Family Status Accommodation: Adapting to the Evolving Nature of Caregiving Needs
As many businesses resume operations now that most of Ontario has entered Stage 3 of its reopening, and uncertainty around the full reopening of schools and the availability of childcare continues, one challenge that many employers are facing is requests for family status accommodation related to employees’ family care obligations.
In this third post of our blog series, Return to Work Case Studies from the Front Lines, we draw from our experiences working with employers “on the ground” to provide practical insights for organizations regarding family status accommodation. The following case study illustrates the duty to accommodate family caregiving needs, the limits of that duty, and how what constitutes “reasonable accommodation” can change as circumstances evolve.
As usual, the case study is based on a real-world situation with which we recently assisted a client. The details of the scenario have been adapted and anonymized.
- Early on in the pandemic, an office employee named Marie informed her employer that, due to her toddler’s daycare being closed, she would not be able to attend the centralized office because she needed to stay home to care for him.
- The employer asked Marie for documentation proving that her child’s daycare was closed and asked if there were any other ways for her to meet her childcare obligations, such as by having a spouse or relative care for her child during the workday.
- Unfortunately, there were no alternative childcare options available to Marie.
- The employer reached out to us to canvass its options and obligations, and we advised it of its duty to accommodate limitations arising from the protected ground of family status under Ontario’s Human Rights Code [Code], which can include childcare obligations.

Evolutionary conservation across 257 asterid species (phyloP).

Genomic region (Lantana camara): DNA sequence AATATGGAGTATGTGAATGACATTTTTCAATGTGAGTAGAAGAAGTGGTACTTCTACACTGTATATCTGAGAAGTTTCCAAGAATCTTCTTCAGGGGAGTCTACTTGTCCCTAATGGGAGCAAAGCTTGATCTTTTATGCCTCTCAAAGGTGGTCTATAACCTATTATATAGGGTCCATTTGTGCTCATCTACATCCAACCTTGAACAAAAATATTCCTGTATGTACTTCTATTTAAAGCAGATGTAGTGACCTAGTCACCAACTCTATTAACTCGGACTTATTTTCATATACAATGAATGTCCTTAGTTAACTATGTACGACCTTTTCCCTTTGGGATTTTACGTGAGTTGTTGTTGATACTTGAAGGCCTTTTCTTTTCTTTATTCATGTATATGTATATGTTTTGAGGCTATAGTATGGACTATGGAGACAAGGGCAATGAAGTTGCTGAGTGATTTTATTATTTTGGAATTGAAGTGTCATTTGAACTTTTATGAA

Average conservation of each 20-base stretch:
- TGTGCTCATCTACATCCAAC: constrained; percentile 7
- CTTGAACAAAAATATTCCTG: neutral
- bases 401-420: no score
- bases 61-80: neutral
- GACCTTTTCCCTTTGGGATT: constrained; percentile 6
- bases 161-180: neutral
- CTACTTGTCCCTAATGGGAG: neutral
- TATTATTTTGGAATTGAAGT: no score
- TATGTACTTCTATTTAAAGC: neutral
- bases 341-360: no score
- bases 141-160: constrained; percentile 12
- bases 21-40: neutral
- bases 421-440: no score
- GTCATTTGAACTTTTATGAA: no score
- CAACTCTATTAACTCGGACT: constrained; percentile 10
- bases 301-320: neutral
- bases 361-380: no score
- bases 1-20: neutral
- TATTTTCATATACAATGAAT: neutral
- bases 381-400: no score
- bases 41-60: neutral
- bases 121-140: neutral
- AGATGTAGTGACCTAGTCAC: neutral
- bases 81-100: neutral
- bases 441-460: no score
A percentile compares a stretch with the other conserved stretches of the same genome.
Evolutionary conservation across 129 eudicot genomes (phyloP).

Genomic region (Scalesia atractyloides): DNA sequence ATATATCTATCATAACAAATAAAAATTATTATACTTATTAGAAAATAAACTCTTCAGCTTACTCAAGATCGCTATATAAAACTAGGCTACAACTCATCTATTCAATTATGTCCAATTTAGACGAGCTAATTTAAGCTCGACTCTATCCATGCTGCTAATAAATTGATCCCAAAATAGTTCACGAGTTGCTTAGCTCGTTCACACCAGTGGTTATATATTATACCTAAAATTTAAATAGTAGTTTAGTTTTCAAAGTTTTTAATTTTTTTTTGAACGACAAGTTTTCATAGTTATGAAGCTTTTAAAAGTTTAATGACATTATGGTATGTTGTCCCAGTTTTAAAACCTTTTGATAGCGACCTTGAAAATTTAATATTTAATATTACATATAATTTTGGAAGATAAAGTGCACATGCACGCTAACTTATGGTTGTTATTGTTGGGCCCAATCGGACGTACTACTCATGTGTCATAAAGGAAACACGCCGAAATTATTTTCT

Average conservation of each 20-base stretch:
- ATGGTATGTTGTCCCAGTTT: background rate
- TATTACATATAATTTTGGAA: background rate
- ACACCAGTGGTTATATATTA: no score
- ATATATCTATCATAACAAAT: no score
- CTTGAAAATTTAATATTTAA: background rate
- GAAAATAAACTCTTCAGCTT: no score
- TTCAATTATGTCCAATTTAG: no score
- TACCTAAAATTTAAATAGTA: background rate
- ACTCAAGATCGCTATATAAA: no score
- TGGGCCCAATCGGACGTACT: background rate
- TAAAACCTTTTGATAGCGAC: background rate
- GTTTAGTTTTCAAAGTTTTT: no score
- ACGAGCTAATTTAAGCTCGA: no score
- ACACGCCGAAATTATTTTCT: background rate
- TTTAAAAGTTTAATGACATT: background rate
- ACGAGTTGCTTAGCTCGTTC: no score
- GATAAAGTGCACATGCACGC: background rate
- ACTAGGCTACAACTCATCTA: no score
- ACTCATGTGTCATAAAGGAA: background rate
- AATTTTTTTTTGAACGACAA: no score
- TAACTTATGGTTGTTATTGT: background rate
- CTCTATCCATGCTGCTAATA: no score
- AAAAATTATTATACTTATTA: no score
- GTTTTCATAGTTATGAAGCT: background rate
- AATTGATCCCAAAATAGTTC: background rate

- Accordingly, the employer accommodated Marie by allowing her to work from home so that she could meet her childcare obligations.
- However, a few weeks later, it became apparent that there was very little meaningful work for Marie to do from home due to the nature of her job requiring her to mainly perform administrative duties in the centralized office setting.
- The employer contacted us again, and we advised that its duty to provide reasonable accommodation does not require it to “make work”, and that an unpaid leave of absence may be the only reasonable accommodation in the circumstances.
- Consequently, the employer accommodated Marie by placing her on an unpaid leave of absence.
- Later, the daycare reopened, but Marie advised that, despite the daycare reopening with strict health and safety measures in place, she did not feel ready to send her child back to daycare.
- The employer inquired as to whether Marie’s child might have any sort of condition that may place him at an elevated risk for contracting COVID-19.
- Marie stated that her child was not particularly vulnerable, but that she would prefer to wait for the pandemic to subside before returning her child to daycare.
- We advised the employer that it had fulfilled its duty to accommodate and could require Marie to return to working in the office, given that there was adequate childcare available to meet her caregiving needs and no particular health condition making her child more vulnerable to contracting COVID-19.
- On our advice, the employer communicated to Marie that she was now required to return to the centralized office, which she did.
|How the Employer Met its Legal Obligations||How the Employer Could Have Exposed Itself to Liability|
Key Considerations and Takeaways: